The Epitome of Professional: Q&A With Cowboys NT Jay Ratliff
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In our article on Clemson (and now Philadelphia Eagle) defensive end Ricky Sapp, we talked about how being “boring” can be a good thing for a football player. Demarcus Ware, Jason Witten, and Terence Newman are all “boring” players. Of course, we aren’t talking about ‘boring’ as in uninteresting, but as determined, methodical, and professional.
If we use the latter descriptions as our definition of ‘boring,’ then we can surely add Cowboys’ stud nose tackle Jay Ratliff to the list. Since being selected in the seventh round of the 2005 NFL Draft, no one has outworked Jay. He has used his low draft stock as motivation to succeed, becoming perhaps the league’s most devastating nose tackle in the process.
As the self-described “shyest player on the team,” Jay is anything but timid on the football field. His aggressiveness is the result of his professionalism–the hard work and dedication he exhibits during the week allow his athleticism to take over on Sundays. On game day, “Rat” is a beast.
Off the field, however, the personality of the league’s most athletic defensive tackle might surprise you. We often hear news of players’ wrongdoings, but it is men like Jay–caring, intelligent, and professional–who make the NFL (and the Dallas Cowboys) what it is today.
Jay likes to spend time with his daughters–they enjoy dancing and having tea time, of course. Having trouble imagining a man who is so aggressive on the football field sitting down for tea time? You aren’t the only one, but there is more to Jay Ratliff than meets the eye.
In a day and age where knowing the intimate details of a player’s life is the norm, Jay is the exception. We spoke with Mr. Ratliff to try to uncover a little more about the most mysterious man on the Dallas Cowboys.
Q: How is your offseason going? What sorts of things are you doing in terms of working out?
A: Well I had surgery this offseason on both of my elbows but I’m fine. I’ll be doing a lot of rehab work to strengthen them. I had to get the surgery because they caused me so much pain. It was something I really should have done about three years ago.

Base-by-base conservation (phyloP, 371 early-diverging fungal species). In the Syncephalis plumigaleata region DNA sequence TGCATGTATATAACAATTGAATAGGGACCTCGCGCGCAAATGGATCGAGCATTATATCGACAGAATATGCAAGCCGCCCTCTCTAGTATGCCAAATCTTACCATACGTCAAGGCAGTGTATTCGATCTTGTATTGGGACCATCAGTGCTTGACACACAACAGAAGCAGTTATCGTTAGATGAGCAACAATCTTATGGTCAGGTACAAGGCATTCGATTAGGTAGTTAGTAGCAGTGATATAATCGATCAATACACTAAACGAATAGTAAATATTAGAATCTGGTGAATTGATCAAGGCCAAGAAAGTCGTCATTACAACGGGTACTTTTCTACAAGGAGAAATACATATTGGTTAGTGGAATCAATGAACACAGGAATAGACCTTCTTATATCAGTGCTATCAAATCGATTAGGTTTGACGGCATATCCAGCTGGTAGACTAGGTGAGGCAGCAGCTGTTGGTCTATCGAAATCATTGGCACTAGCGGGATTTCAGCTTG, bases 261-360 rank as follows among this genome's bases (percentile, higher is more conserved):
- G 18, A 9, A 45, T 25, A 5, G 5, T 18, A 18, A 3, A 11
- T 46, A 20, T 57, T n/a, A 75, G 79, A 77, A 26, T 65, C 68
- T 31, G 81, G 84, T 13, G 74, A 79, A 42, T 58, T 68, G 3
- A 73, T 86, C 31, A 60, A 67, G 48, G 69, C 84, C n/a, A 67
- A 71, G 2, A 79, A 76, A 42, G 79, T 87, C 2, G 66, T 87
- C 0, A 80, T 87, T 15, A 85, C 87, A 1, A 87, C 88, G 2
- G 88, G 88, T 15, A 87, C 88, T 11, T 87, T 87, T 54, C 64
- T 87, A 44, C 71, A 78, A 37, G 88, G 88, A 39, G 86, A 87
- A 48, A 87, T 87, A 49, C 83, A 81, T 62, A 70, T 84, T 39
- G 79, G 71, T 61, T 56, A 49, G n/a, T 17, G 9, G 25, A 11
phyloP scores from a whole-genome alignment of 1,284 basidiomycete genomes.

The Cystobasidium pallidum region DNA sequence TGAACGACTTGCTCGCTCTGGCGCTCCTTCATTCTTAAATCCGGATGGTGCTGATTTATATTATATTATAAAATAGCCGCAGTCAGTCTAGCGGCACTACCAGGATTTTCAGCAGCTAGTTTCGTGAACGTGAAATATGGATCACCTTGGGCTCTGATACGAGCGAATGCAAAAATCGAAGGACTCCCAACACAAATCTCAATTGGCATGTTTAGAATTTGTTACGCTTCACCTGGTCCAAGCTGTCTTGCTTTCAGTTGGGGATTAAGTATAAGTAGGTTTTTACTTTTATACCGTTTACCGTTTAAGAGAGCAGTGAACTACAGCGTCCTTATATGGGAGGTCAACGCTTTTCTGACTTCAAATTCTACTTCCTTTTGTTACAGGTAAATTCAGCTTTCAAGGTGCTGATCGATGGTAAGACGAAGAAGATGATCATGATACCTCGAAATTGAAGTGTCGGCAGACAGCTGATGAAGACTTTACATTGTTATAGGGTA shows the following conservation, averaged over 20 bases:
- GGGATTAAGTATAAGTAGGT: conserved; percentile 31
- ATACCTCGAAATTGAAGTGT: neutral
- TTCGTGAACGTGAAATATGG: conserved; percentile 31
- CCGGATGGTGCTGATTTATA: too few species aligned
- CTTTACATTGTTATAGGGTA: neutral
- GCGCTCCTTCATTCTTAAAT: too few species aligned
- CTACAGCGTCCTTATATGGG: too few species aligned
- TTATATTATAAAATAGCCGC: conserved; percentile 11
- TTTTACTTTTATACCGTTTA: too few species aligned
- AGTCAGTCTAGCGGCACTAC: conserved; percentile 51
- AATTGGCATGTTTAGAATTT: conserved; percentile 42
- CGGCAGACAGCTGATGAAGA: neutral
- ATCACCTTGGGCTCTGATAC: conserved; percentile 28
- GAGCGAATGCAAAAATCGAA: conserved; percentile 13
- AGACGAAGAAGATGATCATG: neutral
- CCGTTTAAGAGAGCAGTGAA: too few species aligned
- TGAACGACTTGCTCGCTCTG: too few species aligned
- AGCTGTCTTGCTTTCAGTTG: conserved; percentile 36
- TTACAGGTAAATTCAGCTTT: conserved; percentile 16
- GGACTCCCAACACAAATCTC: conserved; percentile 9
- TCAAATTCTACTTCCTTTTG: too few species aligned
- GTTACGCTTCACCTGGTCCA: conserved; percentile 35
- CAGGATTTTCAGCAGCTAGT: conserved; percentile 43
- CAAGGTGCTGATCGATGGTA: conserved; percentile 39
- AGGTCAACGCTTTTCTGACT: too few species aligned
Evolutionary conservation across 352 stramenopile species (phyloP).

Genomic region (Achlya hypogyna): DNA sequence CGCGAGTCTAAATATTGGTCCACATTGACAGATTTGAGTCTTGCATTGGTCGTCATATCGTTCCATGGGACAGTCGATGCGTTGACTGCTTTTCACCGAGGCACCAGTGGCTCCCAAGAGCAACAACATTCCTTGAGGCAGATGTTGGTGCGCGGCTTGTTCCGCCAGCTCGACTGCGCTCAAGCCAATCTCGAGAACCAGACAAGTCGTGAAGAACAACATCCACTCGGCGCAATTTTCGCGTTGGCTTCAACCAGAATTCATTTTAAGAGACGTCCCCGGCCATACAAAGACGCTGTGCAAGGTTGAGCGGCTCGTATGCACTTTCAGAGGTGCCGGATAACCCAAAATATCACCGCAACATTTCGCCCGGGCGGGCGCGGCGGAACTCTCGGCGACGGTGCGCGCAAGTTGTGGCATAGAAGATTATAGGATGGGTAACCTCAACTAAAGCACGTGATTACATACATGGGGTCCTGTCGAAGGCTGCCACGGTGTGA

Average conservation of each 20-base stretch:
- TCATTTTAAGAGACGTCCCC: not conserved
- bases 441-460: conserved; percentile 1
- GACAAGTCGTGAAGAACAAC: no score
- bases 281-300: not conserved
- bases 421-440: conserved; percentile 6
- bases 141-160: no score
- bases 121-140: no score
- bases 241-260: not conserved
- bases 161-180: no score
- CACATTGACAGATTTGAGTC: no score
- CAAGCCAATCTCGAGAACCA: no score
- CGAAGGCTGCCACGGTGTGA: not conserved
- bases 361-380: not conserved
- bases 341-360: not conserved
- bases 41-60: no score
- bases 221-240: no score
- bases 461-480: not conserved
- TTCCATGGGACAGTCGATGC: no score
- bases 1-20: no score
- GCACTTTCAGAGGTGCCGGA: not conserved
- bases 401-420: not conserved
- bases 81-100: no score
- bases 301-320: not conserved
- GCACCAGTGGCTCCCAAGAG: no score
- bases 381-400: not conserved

Q: Did you gain any motivation from being selected in the last round of the draft?
A: Yes I did. As a matter of fact, it still fuels me today.
Q: What was the first thing you purchased after signing your five-year contract extension in 2007?
A: The first thing I bought was a house. I had rented up until then because I wanted to be sure that I would be here.
Q: As a 3-4 nose tackle, you are considered “undersized” at 303 pounds. Do you feel your low playing weight allows you to maintain your quickness?
A: Yes it does, but I feel like technique is far more important than speed and strength.
Q: What aspects of playing defensive tackle do you enjoy? What are some perks to moving outside to end?
A: I enjoy being in the middle of everything at nose. The game is much faster and more violent. At defensive end it is the complete opposite. One perk (at defensive end) is it is less wear and tear on the body.
Q: Do you feel the addition of another capable defensive tackle might allow you to move to defensive end in certain situations? Is this something you would be eager to do?
A: I feel that Junior Savaii is more than capable of playing the position. He is a great friend and athlete. As far as me moving, I would if I had to but I wouldn’t say I’m “eager.”
Q: The season obviously did not end as you would have hoped. What do you believe is the most important aspect of your own game that you must work on to improve upon last year’s results, and the most important thing the team must do as a whole?
A: Good question. Great question. There are plenty of things I can get better at. I think of myself as a “pup.” I’m constantly learning and trying to get better. I think the main thing is that I’ll be healthy next year. As a team, well we have to do just that–be a team. We also have to be focused and not get caught up in all the hype that surrounds the Super Bowl being played in Dallas.
Q: Do you feel Twitter provides an avenue through which you can connect directly with fans?
A: Yes I do. I’m also on Facebook as well.
Q: Who is the funniest player on the team? Smartest? Shyest?
A: Funniest: Tashard Choice. Smartest: Stephen McGee. Shyest: Barber or myself.
Q: Could you beat Tony Romo in a race?
A: Of course I can! (laughs)
Q: What are your goals for the 2010 season? Do you set an individual goal, such as a sack number, in addition to your team goals?
A: I do set goals but I keep them quiet until I accomplish them. I will make sure to get back to you once that happens.
Q: Do you have any pregame rituals?
A: Yes, I like to listen to reggae or classical music. Before kickoff I pace back and forth and talk to myself and pray.
Q: Other than football, what else do you enjoy doing?
A: I enjoy spending time with my daughters. We go to amusement and water parks. Their favorite thing is having tea time and dancing.
With an unmatched dedication and drive, it is impossible for Jay Ratliff to do anything but succeed. He is a warrior. He is a champion. Most importantly, he is a professional.